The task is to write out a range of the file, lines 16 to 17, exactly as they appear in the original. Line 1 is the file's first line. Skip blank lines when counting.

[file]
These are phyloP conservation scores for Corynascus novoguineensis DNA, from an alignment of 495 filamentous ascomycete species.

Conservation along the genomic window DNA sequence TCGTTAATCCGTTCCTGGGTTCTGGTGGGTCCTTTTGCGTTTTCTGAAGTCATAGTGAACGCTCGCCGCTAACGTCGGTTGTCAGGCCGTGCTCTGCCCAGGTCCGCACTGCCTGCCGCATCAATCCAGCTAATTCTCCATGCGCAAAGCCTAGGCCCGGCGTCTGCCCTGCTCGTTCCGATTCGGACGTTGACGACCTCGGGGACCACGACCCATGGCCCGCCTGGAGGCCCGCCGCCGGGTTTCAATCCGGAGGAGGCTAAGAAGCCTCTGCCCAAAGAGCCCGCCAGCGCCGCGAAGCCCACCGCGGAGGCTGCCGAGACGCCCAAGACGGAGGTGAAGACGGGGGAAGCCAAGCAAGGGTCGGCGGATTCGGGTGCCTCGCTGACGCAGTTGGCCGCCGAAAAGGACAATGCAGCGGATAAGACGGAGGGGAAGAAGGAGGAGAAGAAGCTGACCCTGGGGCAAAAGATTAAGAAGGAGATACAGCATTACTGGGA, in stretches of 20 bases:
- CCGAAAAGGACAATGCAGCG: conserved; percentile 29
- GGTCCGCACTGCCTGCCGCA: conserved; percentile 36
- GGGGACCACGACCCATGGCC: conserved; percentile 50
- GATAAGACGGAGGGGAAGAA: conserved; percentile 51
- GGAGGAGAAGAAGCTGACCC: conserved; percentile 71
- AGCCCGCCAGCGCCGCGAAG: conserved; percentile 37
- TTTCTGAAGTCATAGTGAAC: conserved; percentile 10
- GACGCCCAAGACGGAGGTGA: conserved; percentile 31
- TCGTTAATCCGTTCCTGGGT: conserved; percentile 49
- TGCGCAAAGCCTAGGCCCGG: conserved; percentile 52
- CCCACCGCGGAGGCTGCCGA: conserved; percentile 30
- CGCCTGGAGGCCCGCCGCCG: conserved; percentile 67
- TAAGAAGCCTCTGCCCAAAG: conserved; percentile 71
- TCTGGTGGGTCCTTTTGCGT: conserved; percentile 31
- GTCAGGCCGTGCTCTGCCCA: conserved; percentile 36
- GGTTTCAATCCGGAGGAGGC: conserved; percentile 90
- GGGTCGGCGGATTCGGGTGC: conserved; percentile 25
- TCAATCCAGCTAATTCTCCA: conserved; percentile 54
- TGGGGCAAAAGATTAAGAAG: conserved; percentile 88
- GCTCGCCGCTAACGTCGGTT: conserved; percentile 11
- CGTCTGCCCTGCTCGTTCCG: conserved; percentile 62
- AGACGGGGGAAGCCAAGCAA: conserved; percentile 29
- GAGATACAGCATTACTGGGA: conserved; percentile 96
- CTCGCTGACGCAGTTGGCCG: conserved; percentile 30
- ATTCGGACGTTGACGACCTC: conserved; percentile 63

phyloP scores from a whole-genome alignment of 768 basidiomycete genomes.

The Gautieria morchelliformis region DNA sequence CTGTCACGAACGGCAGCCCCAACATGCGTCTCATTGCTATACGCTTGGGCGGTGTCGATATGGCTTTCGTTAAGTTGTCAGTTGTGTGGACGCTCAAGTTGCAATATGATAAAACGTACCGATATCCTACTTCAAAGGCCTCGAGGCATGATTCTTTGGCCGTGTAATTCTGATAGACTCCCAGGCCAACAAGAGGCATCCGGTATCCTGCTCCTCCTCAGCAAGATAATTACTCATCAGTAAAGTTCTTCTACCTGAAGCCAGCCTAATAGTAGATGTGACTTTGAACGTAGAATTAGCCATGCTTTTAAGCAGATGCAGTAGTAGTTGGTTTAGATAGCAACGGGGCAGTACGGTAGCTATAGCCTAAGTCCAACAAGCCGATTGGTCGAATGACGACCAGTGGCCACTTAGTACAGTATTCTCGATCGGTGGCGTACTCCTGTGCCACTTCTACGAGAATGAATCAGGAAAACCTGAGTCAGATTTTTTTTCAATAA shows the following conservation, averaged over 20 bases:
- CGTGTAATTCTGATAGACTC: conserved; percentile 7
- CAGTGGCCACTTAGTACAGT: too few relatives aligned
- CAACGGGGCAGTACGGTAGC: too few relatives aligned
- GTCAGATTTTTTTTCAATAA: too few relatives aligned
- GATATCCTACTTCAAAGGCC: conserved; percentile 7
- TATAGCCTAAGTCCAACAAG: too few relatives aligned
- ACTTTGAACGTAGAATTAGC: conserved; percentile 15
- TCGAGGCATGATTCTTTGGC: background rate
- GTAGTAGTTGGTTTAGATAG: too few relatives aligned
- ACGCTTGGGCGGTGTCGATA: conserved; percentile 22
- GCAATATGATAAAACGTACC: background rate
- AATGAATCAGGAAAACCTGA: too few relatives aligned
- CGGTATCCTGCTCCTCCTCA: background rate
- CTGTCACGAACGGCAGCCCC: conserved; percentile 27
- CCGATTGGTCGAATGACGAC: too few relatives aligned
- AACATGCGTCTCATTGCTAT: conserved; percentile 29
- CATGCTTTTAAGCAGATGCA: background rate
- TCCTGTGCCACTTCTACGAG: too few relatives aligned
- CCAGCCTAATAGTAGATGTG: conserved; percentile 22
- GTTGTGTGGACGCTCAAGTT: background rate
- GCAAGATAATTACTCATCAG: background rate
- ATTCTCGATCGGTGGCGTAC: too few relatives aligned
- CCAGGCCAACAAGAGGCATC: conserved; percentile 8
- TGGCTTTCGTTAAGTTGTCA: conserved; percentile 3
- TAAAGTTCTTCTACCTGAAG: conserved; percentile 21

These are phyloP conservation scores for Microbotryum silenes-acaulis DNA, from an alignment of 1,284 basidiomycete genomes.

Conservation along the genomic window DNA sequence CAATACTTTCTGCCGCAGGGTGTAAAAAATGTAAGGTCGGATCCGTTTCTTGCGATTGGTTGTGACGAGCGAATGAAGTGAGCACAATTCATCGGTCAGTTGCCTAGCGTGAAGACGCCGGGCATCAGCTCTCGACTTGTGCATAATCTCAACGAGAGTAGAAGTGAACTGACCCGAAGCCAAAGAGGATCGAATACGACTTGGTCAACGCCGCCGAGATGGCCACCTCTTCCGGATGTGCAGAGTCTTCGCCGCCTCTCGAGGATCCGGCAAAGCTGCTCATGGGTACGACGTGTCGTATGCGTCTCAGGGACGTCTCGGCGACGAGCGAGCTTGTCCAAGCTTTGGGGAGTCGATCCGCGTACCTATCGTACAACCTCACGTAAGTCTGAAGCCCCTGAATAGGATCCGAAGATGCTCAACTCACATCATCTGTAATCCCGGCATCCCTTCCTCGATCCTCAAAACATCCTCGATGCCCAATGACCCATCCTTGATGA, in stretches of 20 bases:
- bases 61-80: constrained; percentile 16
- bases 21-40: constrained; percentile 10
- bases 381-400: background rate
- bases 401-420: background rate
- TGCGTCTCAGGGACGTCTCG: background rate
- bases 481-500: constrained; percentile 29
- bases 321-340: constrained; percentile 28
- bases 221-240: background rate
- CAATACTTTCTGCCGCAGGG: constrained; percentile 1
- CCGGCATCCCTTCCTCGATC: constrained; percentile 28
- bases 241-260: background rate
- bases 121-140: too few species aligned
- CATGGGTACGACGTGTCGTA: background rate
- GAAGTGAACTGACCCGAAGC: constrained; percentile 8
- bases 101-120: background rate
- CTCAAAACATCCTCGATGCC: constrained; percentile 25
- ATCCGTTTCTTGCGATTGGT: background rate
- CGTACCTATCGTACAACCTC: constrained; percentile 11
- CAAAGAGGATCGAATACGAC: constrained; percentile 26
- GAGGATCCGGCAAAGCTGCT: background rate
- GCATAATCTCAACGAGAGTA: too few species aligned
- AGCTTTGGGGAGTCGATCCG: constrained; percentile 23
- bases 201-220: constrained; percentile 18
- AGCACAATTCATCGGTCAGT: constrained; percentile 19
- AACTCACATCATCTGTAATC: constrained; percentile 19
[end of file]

- TCTGGTGGGTCCTTTTGCGT: conserved; percentile 31
- GTCAGGCCGTGCTCTGCCCA: conserved; percentile 36